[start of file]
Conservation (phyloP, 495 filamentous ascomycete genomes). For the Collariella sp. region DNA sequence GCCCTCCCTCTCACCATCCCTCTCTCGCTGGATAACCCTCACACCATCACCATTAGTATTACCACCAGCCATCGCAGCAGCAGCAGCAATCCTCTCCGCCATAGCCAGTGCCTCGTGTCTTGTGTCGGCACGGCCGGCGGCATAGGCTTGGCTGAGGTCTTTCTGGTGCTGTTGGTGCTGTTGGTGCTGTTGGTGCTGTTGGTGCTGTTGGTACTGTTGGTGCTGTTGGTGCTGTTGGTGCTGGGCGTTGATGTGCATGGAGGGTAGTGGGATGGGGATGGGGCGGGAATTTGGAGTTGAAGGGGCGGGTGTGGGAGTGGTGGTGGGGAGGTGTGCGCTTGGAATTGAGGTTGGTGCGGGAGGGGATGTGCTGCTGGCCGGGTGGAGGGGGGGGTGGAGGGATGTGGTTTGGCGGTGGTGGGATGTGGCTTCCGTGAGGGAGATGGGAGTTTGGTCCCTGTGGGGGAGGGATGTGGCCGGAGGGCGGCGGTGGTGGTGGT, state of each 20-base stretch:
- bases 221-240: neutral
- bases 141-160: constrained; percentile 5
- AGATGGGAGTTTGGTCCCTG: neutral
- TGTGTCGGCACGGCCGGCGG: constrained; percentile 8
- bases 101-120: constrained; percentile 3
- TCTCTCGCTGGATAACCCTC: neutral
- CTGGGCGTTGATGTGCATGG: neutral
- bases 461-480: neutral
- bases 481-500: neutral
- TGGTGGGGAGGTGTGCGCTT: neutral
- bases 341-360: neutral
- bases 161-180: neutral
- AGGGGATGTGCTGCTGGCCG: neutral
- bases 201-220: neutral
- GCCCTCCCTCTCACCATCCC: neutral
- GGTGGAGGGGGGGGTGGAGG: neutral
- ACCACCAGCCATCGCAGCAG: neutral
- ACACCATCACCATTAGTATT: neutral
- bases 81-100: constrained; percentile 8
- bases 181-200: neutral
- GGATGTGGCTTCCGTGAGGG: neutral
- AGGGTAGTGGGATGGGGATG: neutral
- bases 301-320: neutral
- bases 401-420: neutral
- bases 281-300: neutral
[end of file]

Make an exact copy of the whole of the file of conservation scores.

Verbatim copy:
Conservation (phyloP, 495 filamentous ascomycete genomes). For the Collariella sp. region DNA sequence GCCCTCCCTCTCACCATCCCTCTCTCGCTGGATAACCCTCACACCATCACCATTAGTATTACCACCAGCCATCGCAGCAGCAGCAGCAATCCTCTCCGCCATAGCCAGTGCCTCGTGTCTTGTGTCGGCACGGCCGGCGGCATAGGCTTGGCTGAGGTCTTTCTGGTGCTGTTGGTGCTGTTGGTGCTGTTGGTGCTGTTGGTGCTGTTGGTACTGTTGGTGCTGTTGGTGCTGTTGGTGCTGGGCGTTGATGTGCATGGAGGGTAGTGGGATGGGGATGGGGCGGGAATTTGGAGTTGAAGGGGCGGGTGTGGGAGTGGTGGTGGGGAGGTGTGCGCTTGGAATTGAGGTTGGTGCGGGAGGGGATGTGCTGCTGGCCGGGTGGAGGGGGGGGTGGAGGGATGTGGTTTGGCGGTGGTGGGATGTGGCTTCCGTGAGGGAGATGGGAGTTTGGTCCCTGTGGGGGAGGGATGTGGCCGGAGGGCGGCGGTGGTGGTGGT, state of each 20-base stretch:
- bases 221-240: neutral
- bases 141-160: constrained; percentile 5
- AGATGGGAGTTTGGTCCCTG: neutral
- TGTGTCGGCACGGCCGGCGG: constrained; percentile 8
- bases 101-120: constrained; percentile 3
- TCTCTCGCTGGATAACCCTC: neutral
- CTGGGCGTTGATGTGCATGG: neutral
- bases 461-480: neutral
- bases 481-500: neutral
- TGGTGGGGAGGTGTGCGCTT: neutral
- bases 341-360: neutral
- bases 161-180: neutral
- AGGGGATGTGCTGCTGGCCG: neutral
- bases 201-220: neutral
- GCCCTCCCTCTCACCATCCC: neutral
- GGTGGAGGGGGGGGTGGAGG: neutral
- ACCACCAGCCATCGCAGCAG: neutral
- ACACCATCACCATTAGTATT: neutral
- bases 81-100: constrained; percentile 8
- bases 181-200: neutral
- GGATGTGGCTTCCGTGAGGG: neutral
- AGGGTAGTGGGATGGGGATG: neutral
- bases 301-320: neutral
- bases 401-420: neutral
- bases 281-300: neutral